While holding the Capitol building doesn't guarantee a successful outcome for the Wisconsin protesters, it's pretty clear that the odds of retaining collective bargaining rights drop precipitously if they're ejected from the building. So this is very good news indeed:
MADISON, Wis. — In a victory — at least a symbolic one — for Wisconsin’s public employee unions, the Capitol authorities announced on Sunday that demonstrators could continue their all-night sleepovers in the building and would not be forcibly ejected or arrested.
Just one day earlier, the state agency that oversees the Capitol police had said that the overnight protests, which have occurred continuously for almost two weeks and have been the heart and soul of the demonstrations in Madison, would cease on Sunday.
The agency is led by an appointee of Gov. Scott Walker, a Republican, whose plan to strip public employee unions of nearly all of their collective bargaining rights has led to huge rallies in opposition, with as many as 70,000 demonstrators marching around the Madison Statehouse.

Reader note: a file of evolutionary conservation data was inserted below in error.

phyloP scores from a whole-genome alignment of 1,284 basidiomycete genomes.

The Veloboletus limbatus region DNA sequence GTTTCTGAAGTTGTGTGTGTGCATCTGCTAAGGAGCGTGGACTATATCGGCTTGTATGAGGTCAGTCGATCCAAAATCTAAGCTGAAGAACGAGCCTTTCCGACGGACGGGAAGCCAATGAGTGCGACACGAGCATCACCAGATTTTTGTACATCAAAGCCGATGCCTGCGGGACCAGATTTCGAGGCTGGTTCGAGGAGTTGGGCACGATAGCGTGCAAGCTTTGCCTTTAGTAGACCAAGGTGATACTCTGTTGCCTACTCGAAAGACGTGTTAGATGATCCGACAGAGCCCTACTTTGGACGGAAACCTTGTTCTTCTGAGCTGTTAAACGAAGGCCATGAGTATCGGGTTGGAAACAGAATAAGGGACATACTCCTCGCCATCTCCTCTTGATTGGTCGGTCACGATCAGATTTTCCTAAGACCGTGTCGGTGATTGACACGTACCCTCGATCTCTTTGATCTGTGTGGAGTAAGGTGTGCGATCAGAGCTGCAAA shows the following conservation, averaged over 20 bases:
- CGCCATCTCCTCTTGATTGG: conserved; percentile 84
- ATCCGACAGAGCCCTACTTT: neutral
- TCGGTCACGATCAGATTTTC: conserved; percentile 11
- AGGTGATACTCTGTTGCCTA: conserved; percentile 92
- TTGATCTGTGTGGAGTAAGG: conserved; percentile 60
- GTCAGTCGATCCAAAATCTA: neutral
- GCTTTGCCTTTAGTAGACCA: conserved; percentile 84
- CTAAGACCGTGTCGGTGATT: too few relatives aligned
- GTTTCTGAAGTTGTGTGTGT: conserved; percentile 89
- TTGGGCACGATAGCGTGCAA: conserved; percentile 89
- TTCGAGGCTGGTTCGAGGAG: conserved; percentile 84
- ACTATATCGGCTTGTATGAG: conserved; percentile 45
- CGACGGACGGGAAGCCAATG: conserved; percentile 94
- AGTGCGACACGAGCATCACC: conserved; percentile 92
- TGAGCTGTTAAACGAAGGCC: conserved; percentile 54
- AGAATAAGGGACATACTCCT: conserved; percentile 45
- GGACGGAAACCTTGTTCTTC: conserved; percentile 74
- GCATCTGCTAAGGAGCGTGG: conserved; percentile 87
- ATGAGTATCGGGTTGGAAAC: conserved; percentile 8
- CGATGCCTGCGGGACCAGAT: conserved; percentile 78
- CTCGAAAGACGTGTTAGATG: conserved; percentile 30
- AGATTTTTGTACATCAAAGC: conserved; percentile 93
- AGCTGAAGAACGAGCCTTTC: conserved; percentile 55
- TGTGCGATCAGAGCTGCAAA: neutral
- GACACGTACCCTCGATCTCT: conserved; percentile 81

Union officials, who had denounced the plan to close the Capitol overnight as an effort to silence critics, called the reversal a capitulation by Mr. Walker’s administration.
“Cooler heads prevailed,” said Jim Palmer, the executive director of the 11,000-member Wisconsin Professional Police Association. “They had said they were going to clear the place out, and then they thought the better of it. Now it’s clear that law enforcement professionals are running the show.”
Officials from both the governor’s office and the Department of Administration, the cabinet-level state agency that had previously called for closing the Capitol, could not be reached for comment.